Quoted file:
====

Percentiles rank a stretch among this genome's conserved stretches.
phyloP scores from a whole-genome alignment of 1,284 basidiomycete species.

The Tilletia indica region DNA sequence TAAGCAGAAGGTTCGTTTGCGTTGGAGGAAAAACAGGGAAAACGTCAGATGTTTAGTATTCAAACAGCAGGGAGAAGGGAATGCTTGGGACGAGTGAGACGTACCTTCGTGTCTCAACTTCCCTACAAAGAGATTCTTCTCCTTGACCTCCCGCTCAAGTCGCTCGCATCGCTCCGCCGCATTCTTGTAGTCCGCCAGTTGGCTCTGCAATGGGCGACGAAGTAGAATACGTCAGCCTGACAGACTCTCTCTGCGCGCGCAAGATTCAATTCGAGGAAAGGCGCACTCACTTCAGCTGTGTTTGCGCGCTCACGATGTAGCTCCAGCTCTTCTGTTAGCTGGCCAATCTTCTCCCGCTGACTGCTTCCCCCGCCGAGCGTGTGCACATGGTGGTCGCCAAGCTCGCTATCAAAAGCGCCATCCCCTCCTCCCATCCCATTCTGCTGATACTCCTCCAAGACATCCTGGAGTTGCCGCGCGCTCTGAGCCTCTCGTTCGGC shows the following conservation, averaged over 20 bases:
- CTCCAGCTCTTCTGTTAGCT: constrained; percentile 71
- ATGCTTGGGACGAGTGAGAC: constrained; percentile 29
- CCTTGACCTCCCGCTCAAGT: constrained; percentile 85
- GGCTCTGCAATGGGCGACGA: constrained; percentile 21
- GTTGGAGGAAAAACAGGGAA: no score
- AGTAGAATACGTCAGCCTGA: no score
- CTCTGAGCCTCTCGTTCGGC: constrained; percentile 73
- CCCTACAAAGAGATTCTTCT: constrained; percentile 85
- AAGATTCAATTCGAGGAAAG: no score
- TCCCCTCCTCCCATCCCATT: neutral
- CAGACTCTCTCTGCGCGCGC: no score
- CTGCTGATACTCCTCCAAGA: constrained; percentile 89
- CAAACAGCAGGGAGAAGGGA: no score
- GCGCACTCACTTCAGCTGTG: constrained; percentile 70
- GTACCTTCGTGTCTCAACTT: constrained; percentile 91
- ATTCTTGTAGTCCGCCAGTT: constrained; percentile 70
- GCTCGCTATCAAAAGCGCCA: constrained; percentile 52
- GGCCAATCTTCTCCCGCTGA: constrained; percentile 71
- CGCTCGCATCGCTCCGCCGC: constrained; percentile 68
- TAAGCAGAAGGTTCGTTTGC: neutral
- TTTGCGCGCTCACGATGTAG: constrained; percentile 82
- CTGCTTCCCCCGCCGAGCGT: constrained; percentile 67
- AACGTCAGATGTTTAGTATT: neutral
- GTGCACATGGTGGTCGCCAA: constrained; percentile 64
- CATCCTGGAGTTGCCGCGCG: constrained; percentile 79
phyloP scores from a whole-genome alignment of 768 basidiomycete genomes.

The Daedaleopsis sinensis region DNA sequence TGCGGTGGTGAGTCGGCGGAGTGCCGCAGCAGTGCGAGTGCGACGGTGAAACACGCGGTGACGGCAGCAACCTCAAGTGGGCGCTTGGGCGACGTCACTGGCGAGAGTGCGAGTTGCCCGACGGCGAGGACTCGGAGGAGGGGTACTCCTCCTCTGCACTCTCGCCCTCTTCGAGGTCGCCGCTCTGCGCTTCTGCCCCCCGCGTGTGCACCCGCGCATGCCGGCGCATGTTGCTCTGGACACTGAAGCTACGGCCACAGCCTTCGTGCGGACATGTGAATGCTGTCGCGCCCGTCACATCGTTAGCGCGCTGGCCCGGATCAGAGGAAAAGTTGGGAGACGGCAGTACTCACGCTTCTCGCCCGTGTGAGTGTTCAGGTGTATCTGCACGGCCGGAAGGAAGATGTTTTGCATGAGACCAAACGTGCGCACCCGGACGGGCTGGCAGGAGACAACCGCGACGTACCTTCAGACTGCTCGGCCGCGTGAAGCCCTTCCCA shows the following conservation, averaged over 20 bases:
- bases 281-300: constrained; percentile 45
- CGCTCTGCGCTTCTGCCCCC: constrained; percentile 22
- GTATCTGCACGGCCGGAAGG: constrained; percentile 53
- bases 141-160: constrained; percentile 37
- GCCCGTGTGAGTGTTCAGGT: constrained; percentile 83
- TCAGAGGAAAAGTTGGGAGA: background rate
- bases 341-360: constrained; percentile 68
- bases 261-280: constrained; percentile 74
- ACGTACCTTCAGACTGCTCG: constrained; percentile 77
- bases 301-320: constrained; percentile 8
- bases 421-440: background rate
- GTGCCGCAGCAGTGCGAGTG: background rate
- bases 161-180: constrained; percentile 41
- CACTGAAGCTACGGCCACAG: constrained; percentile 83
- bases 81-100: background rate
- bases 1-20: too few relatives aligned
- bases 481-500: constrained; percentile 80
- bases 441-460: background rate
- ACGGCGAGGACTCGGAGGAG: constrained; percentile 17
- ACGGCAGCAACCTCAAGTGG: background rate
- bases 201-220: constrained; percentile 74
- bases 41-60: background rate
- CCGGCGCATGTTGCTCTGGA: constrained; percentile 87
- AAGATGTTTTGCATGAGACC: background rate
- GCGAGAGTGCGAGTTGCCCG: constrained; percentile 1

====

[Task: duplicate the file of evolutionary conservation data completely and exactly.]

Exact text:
Percentiles rank a stretch among this genome's conserved stretches.
phyloP scores from a whole-genome alignment of 1,284 basidiomycete species.

The Tilletia indica region DNA sequence TAAGCAGAAGGTTCGTTTGCGTTGGAGGAAAAACAGGGAAAACGTCAGATGTTTAGTATTCAAACAGCAGGGAGAAGGGAATGCTTGGGACGAGTGAGACGTACCTTCGTGTCTCAACTTCCCTACAAAGAGATTCTTCTCCTTGACCTCCCGCTCAAGTCGCTCGCATCGCTCCGCCGCATTCTTGTAGTCCGCCAGTTGGCTCTGCAATGGGCGACGAAGTAGAATACGTCAGCCTGACAGACTCTCTCTGCGCGCGCAAGATTCAATTCGAGGAAAGGCGCACTCACTTCAGCTGTGTTTGCGCGCTCACGATGTAGCTCCAGCTCTTCTGTTAGCTGGCCAATCTTCTCCCGCTGACTGCTTCCCCCGCCGAGCGTGTGCACATGGTGGTCGCCAAGCTCGCTATCAAAAGCGCCATCCCCTCCTCCCATCCCATTCTGCTGATACTCCTCCAAGACATCCTGGAGTTGCCGCGCGCTCTGAGCCTCTCGTTCGGC shows the following conservation, averaged over 20 bases:
- CTCCAGCTCTTCTGTTAGCT: constrained; percentile 71
- ATGCTTGGGACGAGTGAGAC: constrained; percentile 29
- CCTTGACCTCCCGCTCAAGT: constrained; percentile 85
- GGCTCTGCAATGGGCGACGA: constrained; percentile 21
- GTTGGAGGAAAAACAGGGAA: no score
- AGTAGAATACGTCAGCCTGA: no score
- CTCTGAGCCTCTCGTTCGGC: constrained; percentile 73
- CCCTACAAAGAGATTCTTCT: constrained; percentile 85
- AAGATTCAATTCGAGGAAAG: no score
- TCCCCTCCTCCCATCCCATT: neutral
- CAGACTCTCTCTGCGCGCGC: no score
- CTGCTGATACTCCTCCAAGA: constrained; percentile 89
- CAAACAGCAGGGAGAAGGGA: no score
- GCGCACTCACTTCAGCTGTG: constrained; percentile 70
- GTACCTTCGTGTCTCAACTT: constrained; percentile 91
- ATTCTTGTAGTCCGCCAGTT: constrained; percentile 70
- GCTCGCTATCAAAAGCGCCA: constrained; percentile 52
- GGCCAATCTTCTCCCGCTGA: constrained; percentile 71
- CGCTCGCATCGCTCCGCCGC: constrained; percentile 68
- TAAGCAGAAGGTTCGTTTGC: neutral
- TTTGCGCGCTCACGATGTAG: constrained; percentile 82
- CTGCTTCCCCCGCCGAGCGT: constrained; percentile 67
- AACGTCAGATGTTTAGTATT: neutral
- GTGCACATGGTGGTCGCCAA: constrained; percentile 64
- CATCCTGGAGTTGCCGCGCG: constrained; percentile 79
phyloP scores from a whole-genome alignment of 768 basidiomycete genomes.

The Daedaleopsis sinensis region DNA sequence TGCGGTGGTGAGTCGGCGGAGTGCCGCAGCAGTGCGAGTGCGACGGTGAAACACGCGGTGACGGCAGCAACCTCAAGTGGGCGCTTGGGCGACGTCACTGGCGAGAGTGCGAGTTGCCCGACGGCGAGGACTCGGAGGAGGGGTACTCCTCCTCTGCACTCTCGCCCTCTTCGAGGTCGCCGCTCTGCGCTTCTGCCCCCCGCGTGTGCACCCGCGCATGCCGGCGCATGTTGCTCTGGACACTGAAGCTACGGCCACAGCCTTCGTGCGGACATGTGAATGCTGTCGCGCCCGTCACATCGTTAGCGCGCTGGCCCGGATCAGAGGAAAAGTTGGGAGACGGCAGTACTCACGCTTCTCGCCCGTGTGAGTGTTCAGGTGTATCTGCACGGCCGGAAGGAAGATGTTTTGCATGAGACCAAACGTGCGCACCCGGACGGGCTGGCAGGAGACAACCGCGACGTACCTTCAGACTGCTCGGCCGCGTGAAGCCCTTCCCA shows the following conservation, averaged over 20 bases:
- bases 281-300: constrained; percentile 45
- CGCTCTGCGCTTCTGCCCCC: constrained; percentile 22
- GTATCTGCACGGCCGGAAGG: constrained; percentile 53
- bases 141-160: constrained; percentile 37
- GCCCGTGTGAGTGTTCAGGT: constrained; percentile 83
- TCAGAGGAAAAGTTGGGAGA: background rate
- bases 341-360: constrained; percentile 68
- bases 261-280: constrained; percentile 74
- ACGTACCTTCAGACTGCTCG: constrained; percentile 77
- bases 301-320: constrained; percentile 8
- bases 421-440: background rate
- GTGCCGCAGCAGTGCGAGTG: background rate
- bases 161-180: constrained; percentile 41
- CACTGAAGCTACGGCCACAG: constrained; percentile 83
- bases 81-100: background rate
- bases 1-20: too few relatives aligned
- bases 481-500: constrained; percentile 80
- bases 441-460: background rate
- ACGGCGAGGACTCGGAGGAG: constrained; percentile 17
- ACGGCAGCAACCTCAAGTGG: background rate
- bases 201-220: constrained; percentile 74
- bases 41-60: background rate
- CCGGCGCATGTTGCTCTGGA: constrained; percentile 87
- AAGATGTTTTGCATGAGACC: background rate
- GCGAGAGTGCGAGTTGCCCG: constrained; percentile 1